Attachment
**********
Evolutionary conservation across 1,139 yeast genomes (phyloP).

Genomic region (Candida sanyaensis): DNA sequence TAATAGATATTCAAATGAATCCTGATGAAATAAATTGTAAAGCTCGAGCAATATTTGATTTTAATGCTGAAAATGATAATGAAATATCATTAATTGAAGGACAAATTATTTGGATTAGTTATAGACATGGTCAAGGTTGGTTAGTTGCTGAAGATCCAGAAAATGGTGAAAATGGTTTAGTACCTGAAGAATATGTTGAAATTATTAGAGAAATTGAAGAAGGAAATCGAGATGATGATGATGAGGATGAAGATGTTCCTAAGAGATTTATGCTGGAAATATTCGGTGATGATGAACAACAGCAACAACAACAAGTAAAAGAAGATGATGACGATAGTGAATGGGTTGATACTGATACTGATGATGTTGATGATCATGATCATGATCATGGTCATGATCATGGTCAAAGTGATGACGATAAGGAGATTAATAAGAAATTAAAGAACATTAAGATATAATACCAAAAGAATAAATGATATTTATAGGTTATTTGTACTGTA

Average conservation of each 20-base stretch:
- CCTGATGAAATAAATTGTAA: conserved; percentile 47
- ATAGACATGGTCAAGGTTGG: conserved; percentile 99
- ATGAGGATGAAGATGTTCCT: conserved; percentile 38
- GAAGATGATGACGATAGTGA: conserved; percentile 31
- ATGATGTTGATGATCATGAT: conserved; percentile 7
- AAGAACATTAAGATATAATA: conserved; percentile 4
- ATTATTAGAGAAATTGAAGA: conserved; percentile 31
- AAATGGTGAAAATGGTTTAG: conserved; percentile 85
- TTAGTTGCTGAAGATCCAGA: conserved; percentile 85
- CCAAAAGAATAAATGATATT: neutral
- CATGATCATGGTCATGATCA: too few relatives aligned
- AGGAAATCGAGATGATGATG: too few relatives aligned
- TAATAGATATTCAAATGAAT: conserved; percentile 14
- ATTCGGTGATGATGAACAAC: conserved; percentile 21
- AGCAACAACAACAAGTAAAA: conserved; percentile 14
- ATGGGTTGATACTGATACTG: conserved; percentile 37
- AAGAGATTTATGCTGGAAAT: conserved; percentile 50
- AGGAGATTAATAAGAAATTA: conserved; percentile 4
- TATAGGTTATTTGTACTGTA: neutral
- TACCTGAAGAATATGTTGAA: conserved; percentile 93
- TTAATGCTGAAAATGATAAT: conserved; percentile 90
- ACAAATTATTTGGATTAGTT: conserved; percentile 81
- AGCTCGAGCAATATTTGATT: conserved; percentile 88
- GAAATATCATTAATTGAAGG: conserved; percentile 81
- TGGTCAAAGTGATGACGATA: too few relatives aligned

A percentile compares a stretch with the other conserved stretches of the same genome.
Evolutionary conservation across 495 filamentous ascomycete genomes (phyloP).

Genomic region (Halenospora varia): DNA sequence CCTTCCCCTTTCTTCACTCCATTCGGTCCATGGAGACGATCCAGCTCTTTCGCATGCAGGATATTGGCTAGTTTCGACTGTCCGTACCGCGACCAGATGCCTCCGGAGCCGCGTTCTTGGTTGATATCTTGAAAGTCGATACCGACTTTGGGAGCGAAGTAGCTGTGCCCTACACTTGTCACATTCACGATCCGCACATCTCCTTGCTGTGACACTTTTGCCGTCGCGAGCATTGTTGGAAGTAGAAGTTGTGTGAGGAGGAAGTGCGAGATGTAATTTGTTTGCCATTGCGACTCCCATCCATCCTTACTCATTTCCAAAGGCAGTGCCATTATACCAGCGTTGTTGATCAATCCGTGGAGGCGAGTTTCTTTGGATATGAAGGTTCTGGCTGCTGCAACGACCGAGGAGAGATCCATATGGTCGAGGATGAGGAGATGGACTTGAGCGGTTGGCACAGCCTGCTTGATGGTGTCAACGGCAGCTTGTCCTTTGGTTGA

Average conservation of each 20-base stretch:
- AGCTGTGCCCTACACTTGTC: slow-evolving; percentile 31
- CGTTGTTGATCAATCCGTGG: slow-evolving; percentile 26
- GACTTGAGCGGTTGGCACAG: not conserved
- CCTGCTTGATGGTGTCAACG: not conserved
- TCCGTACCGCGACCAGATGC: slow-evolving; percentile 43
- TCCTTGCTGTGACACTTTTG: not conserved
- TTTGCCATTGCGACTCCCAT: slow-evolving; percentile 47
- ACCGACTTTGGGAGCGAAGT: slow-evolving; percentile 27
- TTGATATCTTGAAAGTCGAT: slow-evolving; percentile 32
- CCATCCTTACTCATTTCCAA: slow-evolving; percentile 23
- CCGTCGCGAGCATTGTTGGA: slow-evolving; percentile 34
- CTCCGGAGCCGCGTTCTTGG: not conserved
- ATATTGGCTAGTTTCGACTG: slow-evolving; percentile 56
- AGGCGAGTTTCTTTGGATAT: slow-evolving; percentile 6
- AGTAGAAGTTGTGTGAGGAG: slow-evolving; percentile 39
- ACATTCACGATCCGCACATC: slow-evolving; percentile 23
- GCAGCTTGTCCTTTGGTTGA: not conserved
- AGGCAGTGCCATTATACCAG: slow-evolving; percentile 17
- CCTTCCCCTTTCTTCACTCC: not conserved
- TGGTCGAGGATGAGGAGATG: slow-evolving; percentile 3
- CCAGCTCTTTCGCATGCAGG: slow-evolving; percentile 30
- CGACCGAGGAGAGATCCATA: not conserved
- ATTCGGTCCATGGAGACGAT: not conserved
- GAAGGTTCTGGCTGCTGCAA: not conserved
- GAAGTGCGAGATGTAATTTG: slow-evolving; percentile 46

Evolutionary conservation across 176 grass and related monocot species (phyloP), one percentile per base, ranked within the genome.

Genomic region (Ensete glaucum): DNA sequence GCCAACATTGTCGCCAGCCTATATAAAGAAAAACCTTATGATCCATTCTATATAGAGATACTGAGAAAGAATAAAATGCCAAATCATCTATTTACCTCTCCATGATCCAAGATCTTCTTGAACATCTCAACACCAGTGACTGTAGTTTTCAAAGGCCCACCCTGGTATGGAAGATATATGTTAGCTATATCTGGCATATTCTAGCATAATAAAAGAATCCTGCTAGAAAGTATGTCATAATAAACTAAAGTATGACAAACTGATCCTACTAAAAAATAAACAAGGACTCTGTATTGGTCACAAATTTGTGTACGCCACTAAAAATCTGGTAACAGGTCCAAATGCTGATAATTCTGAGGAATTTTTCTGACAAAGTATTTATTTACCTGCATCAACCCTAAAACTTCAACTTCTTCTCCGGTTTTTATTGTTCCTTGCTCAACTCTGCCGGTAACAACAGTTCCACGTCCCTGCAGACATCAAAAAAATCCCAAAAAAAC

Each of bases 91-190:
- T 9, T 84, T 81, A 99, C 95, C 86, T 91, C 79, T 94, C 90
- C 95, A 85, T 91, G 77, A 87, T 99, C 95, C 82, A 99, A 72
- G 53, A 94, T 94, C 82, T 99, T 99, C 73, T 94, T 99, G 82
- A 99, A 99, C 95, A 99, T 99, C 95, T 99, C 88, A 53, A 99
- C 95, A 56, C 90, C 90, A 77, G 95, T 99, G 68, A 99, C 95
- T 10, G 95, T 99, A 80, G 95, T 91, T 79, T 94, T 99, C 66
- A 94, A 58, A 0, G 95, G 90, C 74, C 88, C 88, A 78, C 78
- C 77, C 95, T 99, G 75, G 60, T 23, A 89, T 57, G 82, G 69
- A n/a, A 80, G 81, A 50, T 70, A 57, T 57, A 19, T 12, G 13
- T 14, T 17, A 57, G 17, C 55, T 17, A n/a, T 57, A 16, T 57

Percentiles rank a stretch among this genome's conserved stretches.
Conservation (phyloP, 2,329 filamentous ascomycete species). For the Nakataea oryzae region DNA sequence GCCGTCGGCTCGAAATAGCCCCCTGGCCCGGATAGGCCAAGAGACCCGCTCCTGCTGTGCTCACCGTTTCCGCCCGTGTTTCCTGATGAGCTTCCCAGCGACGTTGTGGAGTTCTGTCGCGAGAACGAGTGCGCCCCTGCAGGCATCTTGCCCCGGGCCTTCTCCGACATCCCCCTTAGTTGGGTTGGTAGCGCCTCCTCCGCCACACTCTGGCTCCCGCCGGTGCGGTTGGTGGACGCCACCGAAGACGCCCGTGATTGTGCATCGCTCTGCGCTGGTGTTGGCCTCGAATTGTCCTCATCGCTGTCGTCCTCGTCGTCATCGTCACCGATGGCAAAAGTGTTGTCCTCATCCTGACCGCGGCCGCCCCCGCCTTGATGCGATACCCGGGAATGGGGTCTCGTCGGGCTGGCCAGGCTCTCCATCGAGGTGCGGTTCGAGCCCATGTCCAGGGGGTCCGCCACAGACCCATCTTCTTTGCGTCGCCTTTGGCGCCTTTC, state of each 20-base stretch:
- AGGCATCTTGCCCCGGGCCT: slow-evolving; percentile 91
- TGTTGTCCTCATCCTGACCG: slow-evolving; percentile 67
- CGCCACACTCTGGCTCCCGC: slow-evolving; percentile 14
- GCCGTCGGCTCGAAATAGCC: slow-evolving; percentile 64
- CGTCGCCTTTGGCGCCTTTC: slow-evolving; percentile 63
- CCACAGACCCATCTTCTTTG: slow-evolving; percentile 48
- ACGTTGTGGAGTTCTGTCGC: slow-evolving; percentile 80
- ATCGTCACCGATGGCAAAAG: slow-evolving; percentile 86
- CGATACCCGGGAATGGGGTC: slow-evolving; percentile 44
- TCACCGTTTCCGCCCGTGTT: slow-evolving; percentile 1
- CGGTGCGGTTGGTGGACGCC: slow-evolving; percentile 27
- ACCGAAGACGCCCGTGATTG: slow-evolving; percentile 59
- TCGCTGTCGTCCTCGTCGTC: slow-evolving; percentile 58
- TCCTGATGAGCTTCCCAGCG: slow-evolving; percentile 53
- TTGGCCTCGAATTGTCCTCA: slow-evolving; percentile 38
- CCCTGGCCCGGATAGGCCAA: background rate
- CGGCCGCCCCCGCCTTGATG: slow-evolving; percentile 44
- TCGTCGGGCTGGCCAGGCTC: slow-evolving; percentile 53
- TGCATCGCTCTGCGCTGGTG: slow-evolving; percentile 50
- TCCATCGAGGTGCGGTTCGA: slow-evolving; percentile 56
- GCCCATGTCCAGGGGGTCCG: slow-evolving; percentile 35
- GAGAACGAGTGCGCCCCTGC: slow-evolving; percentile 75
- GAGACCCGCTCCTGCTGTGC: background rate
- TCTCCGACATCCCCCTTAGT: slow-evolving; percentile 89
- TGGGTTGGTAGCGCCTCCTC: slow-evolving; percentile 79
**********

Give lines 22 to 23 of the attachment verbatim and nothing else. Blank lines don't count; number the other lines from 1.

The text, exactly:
- TATAGGTTATTTGTACTGTA: neutral
- TACCTGAAGAATATGTTGAA: conserved; percentile 93